If Rayton sells $10 Million worth of shares, $3 Million of that investor money can go straight into the pockets of the owners such the CEO, and UCLA professors, Dan Rosenzweig and Mark Goorsky. Not good. All investment should be spent building technology so Rayton can repay investors. Stated another way, with these bad investment terms, Rayton’s failure could cause investors to lose everything while the CEO and two “related party” owned holding companies walk away with $3 Million in cash. Experienced investors never allow that.
While founders are sometimes allowed to sell equity in late investment rounds, it’s basically unheard of to do that at Rayton’s stage. It’s a clue that Andrew Yakub, Dan Rosenzweig, and Mark Goorsky aren’t confident in Rayton’s technology, and are looking to make quick money by taking it directly from small scale investors.
Worse, it appears that Rayton is using investor money to buy more Facebook ads, to raise more money from investors, some of which it’s using to buy more ads. That would be similar to a ponzi scheme with money from early investors being spent to get money from new investors rather than on building Rayton technology.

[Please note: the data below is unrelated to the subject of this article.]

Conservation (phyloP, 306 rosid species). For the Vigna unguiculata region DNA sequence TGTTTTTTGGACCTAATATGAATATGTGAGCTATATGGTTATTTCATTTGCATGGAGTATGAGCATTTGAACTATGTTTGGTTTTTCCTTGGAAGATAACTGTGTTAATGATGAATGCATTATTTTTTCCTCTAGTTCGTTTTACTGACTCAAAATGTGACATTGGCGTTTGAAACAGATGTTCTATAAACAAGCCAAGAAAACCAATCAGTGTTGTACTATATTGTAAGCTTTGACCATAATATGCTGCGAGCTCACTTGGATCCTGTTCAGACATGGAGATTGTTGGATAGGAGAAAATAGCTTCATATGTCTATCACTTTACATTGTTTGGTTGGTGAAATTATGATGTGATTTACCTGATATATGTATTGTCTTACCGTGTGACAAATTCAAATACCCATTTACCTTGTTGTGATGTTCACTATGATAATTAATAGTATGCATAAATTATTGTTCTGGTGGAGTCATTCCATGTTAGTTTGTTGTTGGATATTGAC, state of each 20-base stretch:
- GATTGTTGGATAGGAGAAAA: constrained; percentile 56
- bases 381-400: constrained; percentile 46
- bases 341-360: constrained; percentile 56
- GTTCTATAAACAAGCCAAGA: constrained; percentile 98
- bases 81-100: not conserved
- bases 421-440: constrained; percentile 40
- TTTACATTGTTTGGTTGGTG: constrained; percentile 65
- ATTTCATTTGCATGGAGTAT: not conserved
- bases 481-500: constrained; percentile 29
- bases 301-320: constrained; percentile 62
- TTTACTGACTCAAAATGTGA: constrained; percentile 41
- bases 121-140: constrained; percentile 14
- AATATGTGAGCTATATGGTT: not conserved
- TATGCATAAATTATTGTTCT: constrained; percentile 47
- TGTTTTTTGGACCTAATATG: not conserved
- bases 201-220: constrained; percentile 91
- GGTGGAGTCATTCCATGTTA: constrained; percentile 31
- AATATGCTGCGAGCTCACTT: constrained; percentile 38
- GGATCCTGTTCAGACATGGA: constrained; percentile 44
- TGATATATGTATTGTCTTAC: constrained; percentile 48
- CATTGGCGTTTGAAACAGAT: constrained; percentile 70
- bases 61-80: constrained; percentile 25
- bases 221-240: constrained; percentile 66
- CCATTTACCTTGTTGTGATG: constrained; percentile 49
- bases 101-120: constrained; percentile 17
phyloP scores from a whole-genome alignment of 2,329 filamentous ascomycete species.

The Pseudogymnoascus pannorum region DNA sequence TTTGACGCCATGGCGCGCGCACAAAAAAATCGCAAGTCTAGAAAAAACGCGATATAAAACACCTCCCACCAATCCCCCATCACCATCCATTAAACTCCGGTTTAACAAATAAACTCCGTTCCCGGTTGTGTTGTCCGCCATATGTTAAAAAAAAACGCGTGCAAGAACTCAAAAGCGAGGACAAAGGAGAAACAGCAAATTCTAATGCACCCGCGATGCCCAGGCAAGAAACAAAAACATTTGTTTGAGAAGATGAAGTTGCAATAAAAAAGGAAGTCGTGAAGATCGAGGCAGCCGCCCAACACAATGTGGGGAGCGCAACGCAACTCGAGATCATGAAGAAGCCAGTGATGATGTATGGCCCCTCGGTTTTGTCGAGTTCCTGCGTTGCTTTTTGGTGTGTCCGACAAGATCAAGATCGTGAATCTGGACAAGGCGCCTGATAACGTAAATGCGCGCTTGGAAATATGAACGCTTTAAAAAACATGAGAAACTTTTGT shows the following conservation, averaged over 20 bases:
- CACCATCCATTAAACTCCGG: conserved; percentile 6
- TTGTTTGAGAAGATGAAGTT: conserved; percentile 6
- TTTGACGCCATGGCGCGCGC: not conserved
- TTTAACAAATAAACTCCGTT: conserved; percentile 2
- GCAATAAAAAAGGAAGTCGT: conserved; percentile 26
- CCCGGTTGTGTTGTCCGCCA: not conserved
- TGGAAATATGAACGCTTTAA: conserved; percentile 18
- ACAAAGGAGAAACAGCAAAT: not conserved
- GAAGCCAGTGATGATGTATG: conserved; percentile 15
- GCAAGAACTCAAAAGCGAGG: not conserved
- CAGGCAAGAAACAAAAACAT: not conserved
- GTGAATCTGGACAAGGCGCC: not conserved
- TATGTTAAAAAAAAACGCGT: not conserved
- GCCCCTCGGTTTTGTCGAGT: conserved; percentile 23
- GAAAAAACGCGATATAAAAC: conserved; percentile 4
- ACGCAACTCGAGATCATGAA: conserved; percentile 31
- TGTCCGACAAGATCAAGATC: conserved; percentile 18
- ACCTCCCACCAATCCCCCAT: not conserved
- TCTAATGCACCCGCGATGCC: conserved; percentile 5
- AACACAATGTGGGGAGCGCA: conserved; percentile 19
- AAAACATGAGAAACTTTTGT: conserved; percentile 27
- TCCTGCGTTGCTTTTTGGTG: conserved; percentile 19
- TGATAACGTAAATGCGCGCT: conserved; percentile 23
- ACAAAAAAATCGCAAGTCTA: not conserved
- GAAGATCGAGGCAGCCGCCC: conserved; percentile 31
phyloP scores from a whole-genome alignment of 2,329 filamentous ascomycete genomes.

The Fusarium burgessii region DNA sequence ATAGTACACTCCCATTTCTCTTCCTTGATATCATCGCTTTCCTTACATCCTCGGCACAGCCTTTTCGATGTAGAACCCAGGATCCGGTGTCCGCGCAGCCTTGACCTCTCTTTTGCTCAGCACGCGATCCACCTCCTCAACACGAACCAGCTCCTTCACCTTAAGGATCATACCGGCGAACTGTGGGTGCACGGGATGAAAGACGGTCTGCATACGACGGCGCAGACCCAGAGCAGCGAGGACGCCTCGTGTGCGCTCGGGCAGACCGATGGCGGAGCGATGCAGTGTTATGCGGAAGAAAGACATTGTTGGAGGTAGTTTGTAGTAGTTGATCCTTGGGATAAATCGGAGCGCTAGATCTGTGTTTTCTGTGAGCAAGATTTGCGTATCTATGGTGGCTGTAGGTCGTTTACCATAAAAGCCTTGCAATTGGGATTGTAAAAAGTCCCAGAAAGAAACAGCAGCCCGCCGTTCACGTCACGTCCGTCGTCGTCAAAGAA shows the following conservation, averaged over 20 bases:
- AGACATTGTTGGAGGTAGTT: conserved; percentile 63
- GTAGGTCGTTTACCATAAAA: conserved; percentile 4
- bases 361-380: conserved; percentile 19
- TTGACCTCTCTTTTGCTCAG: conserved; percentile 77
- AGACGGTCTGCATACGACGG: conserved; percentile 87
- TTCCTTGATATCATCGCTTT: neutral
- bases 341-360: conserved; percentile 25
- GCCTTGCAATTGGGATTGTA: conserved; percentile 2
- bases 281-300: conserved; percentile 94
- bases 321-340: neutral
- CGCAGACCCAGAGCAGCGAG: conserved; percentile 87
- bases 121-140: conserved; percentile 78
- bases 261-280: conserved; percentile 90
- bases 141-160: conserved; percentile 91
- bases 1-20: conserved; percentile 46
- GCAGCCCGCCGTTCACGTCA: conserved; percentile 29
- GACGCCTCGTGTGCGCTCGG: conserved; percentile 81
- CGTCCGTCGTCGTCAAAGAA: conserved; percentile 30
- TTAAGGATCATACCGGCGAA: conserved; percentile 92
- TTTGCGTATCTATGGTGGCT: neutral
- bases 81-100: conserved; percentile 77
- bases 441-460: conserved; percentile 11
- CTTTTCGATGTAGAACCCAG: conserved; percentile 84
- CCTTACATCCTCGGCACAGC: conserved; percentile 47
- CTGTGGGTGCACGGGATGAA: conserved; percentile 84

There is a Second Major Red Flag. The price of each share Rayton is higher than almost any other startup ever so it’s a bad deal for investors.
A typical company at this stage with similar technology might be worth $2.5-$10 Million at an early “Series A” stage. If expert investors thought the technology was very promising they might value it at around $25 Million.
Rayton is selling shares at a value “post money” between $60 Million and $267 Million (see page 14 of their investment circular). That means they claim that right now it could be worth over $200 Million.
Almost all companies at this early stage are worth less than $30 Million. How could Rayton ask crowdfunders to invest at a valuation 6 times worse? (Click here to see a graph of other companies at the same series “A” stage). The graph doesn’t even go past $100 Million. Put another way, Rayton investors could pay 4 times as much as the early investors in Uber paid.